It isn’t a requirement to have a belt when you go out to the range. For the longest time I didn’t have one and still managed to have a good time, but I would get annoyed when I wanted to practice any kind of drill or change things up. Without a belt to keep al your “things,” it makes that task a bit difficult. I put together a list to start out and some things to consider for those looking to setup their first belt.
Things to Consider
I don’t know exactly why it took so long for me to start thinking seriously about getting a belt, especially because as an Army MP the topic of how you set up your belt was very important. It took me a while to figure out what was comfortable, which is completely normal. For example, I have a very short torso and really long arms, so having a holster on my hip was much more difficult to draw from than a thigh holster.
Not only does it take time to figure out what different types of equipment works best for you, it’s also good to practice having different things in different positions. If something feels really unnatural, switch it up. Don’t worry about if someone you admire does it differently or what other people tell you. I get made fun of a lot from random range people because they think I grab mags “backwards” from the pouches on a belt. It was actually a habit I got used to from taking them out of the pouch on my IOTV or plate carrier. Whatever works best for you, go with it.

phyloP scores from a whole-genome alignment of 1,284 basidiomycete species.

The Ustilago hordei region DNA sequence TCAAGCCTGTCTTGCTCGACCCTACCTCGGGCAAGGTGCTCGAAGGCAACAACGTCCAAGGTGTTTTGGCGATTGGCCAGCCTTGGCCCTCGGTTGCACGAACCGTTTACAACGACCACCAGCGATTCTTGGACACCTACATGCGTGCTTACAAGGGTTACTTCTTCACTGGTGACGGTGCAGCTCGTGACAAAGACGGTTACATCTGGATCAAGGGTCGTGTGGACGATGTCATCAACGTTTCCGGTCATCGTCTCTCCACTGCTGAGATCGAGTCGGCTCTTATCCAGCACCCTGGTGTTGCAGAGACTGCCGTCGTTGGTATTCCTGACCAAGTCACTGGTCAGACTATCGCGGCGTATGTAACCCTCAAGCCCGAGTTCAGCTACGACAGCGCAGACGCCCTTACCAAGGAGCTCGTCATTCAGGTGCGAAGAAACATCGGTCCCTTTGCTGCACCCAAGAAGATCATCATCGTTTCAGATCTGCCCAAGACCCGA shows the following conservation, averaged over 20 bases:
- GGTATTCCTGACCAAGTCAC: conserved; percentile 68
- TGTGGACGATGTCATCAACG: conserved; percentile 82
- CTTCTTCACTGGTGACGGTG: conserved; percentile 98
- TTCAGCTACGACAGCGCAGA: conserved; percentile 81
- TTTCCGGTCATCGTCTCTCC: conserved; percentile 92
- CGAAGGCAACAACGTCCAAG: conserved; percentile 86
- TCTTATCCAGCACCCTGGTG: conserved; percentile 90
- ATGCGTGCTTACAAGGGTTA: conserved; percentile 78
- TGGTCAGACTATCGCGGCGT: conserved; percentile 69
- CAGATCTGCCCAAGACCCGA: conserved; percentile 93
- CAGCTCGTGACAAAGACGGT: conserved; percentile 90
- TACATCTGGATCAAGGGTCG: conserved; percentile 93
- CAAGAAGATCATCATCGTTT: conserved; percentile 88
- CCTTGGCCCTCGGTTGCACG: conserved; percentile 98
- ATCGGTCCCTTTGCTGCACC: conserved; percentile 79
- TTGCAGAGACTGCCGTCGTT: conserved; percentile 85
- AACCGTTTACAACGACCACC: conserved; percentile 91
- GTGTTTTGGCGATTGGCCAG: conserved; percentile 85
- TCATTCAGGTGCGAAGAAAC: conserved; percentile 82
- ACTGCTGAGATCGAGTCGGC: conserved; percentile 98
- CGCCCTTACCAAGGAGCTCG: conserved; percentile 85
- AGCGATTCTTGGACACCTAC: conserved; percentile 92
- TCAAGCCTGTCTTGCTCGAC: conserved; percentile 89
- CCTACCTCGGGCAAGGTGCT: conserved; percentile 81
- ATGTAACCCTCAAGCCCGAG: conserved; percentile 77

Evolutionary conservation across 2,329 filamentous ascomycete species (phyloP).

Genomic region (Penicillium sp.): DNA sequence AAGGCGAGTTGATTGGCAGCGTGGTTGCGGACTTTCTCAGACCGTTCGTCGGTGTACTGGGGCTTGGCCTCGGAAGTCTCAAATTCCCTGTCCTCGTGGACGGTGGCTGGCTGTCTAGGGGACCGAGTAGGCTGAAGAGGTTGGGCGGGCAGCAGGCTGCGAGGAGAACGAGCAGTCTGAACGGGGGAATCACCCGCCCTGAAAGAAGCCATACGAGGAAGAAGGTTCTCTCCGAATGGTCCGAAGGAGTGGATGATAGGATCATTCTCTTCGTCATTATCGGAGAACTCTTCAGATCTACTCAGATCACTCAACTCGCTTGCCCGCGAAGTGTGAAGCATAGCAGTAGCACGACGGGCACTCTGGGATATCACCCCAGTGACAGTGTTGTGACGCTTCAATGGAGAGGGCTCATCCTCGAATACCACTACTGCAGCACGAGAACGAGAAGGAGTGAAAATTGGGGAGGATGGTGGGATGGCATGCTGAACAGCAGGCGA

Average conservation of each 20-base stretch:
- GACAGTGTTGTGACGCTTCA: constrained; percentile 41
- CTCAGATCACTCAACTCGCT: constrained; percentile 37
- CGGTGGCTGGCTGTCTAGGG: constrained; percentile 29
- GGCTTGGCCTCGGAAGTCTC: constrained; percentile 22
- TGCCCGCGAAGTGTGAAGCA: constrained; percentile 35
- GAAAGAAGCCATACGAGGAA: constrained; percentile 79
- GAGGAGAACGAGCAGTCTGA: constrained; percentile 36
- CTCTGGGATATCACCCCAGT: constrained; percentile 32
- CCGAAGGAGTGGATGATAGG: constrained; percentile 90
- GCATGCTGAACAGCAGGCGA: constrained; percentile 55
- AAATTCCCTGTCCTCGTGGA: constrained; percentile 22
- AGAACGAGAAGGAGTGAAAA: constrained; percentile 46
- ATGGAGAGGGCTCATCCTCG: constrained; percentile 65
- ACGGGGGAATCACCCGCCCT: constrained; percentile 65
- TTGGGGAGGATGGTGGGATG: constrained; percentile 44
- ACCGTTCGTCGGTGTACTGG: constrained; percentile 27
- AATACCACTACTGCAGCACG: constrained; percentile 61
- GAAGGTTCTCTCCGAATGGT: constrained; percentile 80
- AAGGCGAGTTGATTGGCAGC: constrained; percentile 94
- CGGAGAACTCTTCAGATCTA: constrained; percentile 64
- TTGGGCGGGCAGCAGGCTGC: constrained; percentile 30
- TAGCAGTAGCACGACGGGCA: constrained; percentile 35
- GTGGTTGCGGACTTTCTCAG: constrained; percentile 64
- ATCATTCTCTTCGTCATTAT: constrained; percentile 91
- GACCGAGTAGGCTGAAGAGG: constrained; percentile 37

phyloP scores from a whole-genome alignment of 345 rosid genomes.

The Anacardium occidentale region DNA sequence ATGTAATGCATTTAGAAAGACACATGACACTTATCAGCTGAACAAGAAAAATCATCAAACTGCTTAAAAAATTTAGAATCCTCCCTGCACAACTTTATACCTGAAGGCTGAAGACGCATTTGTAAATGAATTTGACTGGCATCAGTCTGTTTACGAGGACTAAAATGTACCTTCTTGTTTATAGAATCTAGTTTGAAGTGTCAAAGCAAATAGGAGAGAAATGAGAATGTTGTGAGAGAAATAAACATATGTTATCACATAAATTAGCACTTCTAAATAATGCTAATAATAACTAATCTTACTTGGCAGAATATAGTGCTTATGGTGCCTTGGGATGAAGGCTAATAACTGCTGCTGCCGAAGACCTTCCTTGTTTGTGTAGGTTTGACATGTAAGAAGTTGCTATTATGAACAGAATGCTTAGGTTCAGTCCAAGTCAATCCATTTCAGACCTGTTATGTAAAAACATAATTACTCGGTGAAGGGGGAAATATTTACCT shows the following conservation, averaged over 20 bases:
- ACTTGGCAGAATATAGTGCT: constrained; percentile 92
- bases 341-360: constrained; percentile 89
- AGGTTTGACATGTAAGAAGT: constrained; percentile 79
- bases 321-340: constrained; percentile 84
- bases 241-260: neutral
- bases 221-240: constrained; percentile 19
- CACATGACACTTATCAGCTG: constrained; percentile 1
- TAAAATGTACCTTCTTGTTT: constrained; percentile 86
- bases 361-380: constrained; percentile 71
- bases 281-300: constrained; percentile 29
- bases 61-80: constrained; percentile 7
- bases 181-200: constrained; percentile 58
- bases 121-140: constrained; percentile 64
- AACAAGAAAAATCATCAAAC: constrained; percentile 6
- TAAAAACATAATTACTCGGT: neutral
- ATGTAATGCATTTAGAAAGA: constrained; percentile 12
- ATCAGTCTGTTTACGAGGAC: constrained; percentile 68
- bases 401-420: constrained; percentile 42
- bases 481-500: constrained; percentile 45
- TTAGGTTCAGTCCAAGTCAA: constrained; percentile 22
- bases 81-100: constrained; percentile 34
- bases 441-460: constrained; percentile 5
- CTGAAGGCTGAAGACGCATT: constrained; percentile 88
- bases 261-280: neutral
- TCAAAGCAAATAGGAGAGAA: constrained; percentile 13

Cliche but True: Quality is Key
It is no secret that anything gun related is expensive, and when building your belt setup, the cost can become overwhelming, quickly. If you have to space out what you but, do it. Create a timeline of the stuff you want based on what is most important to you (See the list below as a guideline. It isn’t a science, your priorities/wants might be different). Make a plan on how you will save for it and reward yourself with your new purchase. Quality is really important; you don’t want to keep repurchasing accessories. The goal is to be able to have fun and focus on improving your skills knowing your equipment is reliable, rather than worrying about it falling apart.
Gun Belt & Accessory List (Tested & Approved)
- Ronin Tactics: “Shūto” Gun Belt: ronintactics.com
- G Code: OSH Kydex holster: tacticalholsters.com
- G-Code: GCA77 – MULE ISS CARRY PLATFORM: tacticalholsters.com
- Doublestar Blades: AHAB: doublestarusa.com
- First Spear: CSM Drop Pouch (you will want one of these things, it’s like having an extra-large pocket): first-spear.com
- Mechanix: Tactical Shooting Gloves Specialty 0.5mm (even if you don’t wear them to shoot it is good practice to bring gloves to the range): mechanix.com